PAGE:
Key Topics–Period 5: 1750 to 1900 C.E.
Remember that the AP World History exam tests you on the depth of your knowledge, not just your ability to recall facts. While we have provided brief definitions here, you will need to know these terms in even more depth for the AP World History exam, including how terms connect to broader historical themes and understandings.
Revolutions and Independence Movements
- Enlightenment: Post-Renaissance period in European history devoted to the study and exploration of new ideas in science, politics, the arts, and philosophy.
- American Revolution: After American colonists served alongside the British in the French and Indian War, the Crown issued a series of taxes to recover the war debt. The colonists, angered that they were being taxed without representation, protested the taxes and began fighting for independence. Although the Revolutionary War itself lasted from 1775–1781, the signing of the Declaration of Independence in 1776 was significant in that it laid the foundations for the first large-scale democracy since Ancient Greece.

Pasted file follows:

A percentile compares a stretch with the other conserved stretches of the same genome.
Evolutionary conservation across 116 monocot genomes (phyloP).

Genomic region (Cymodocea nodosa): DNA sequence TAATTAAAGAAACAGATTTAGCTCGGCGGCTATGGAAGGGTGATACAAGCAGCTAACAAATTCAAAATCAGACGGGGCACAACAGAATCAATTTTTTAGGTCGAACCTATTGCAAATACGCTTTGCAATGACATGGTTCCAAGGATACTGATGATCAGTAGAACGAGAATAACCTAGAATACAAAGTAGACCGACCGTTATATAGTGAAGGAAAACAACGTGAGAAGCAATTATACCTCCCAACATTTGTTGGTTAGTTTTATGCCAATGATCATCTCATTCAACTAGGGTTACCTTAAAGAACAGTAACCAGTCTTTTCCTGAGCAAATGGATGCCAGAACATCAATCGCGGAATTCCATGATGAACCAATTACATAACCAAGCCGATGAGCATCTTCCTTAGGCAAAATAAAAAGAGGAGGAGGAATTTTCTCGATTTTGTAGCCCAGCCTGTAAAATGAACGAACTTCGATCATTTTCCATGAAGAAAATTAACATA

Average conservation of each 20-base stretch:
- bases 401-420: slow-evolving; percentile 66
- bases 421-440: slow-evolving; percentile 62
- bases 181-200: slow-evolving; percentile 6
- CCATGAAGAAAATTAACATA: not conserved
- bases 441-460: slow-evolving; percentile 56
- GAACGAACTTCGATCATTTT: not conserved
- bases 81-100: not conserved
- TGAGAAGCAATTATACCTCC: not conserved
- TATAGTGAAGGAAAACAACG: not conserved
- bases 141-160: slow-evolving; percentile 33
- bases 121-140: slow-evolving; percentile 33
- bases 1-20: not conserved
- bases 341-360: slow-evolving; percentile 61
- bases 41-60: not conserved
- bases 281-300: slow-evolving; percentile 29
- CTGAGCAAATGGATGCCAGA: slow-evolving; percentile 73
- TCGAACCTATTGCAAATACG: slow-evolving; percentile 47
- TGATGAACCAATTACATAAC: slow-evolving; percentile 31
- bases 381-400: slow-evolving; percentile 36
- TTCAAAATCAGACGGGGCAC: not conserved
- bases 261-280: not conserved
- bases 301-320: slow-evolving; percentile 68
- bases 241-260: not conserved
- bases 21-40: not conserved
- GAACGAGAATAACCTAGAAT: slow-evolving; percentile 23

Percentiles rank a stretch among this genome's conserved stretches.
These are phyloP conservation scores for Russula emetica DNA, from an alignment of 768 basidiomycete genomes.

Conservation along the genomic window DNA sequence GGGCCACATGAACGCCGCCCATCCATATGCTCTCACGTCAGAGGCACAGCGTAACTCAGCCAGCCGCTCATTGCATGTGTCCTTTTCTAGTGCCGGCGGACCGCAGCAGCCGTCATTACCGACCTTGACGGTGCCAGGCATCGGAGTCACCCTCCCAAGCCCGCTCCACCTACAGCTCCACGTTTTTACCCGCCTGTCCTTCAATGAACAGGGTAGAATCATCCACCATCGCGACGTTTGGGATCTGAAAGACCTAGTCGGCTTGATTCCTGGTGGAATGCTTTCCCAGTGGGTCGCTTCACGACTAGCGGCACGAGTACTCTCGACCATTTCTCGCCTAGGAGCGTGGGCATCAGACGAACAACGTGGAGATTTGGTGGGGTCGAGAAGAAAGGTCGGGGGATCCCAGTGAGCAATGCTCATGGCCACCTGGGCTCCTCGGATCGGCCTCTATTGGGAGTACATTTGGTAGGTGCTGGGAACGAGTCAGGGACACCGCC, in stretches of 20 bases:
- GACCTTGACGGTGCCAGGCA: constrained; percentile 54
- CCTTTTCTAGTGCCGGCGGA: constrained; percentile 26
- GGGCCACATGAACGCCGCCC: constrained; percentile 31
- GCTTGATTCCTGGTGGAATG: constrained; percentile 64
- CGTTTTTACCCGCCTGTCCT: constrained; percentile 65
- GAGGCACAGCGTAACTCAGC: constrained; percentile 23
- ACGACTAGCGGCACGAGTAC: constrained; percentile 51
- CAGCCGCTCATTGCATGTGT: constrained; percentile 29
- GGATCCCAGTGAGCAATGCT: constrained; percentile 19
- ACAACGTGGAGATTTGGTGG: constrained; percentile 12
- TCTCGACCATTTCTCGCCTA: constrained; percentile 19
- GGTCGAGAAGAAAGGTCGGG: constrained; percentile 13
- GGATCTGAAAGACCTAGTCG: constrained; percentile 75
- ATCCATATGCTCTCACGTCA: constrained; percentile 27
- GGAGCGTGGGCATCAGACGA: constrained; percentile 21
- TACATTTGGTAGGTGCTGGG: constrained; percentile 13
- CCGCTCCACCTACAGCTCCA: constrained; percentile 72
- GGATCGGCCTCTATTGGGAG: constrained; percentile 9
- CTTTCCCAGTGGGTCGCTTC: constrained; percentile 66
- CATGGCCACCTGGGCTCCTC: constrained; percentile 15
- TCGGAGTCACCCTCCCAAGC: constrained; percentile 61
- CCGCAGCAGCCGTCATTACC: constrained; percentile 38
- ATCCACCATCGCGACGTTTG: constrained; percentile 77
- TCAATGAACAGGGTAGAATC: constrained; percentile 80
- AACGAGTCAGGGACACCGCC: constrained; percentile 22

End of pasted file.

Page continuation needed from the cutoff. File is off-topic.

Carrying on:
- French Revolution: Inspired by America’s victory in its own revolution, the “commoners” of eighteenth-century France sought to create a new political and social order free from royal control. The Third Estate, who vastly outnumbered the First and Second Estates (clergy and nobility, respectively), created the National Assembly and issued the Declaration of the Rights of Man and of the Citizen. In response, the French faced war with the other European powers, in which they emerged victorious thanks to the leadership of Napoleon Bonaparte.
- Maroon: Term for a nineteenth-century escaped slave in the Americas who settled in his or her own settlement away from plantations. They caused tensions with the colonial authorities. This term can also be used to describe their present-day descendants.
- Haitian Revolution: Led by Toussaint L’Ouverture, this slave revolt lasted from 1791–1804, after which the former French colony of Saint-Domingue became the independent nation of Haiti, the second independent nation in the Western Hemisphere and the world’s first black republic.
- Latin American independence movements: Inspired by the success of the Haitian Revolution, these movements against Spanish colonial rule in Central and South America in the 1810s and 1820s led to the independence of every nation in those areas. Key leaders were Simon Bolívar, José de San Martín, and Bernardo O’Higgins.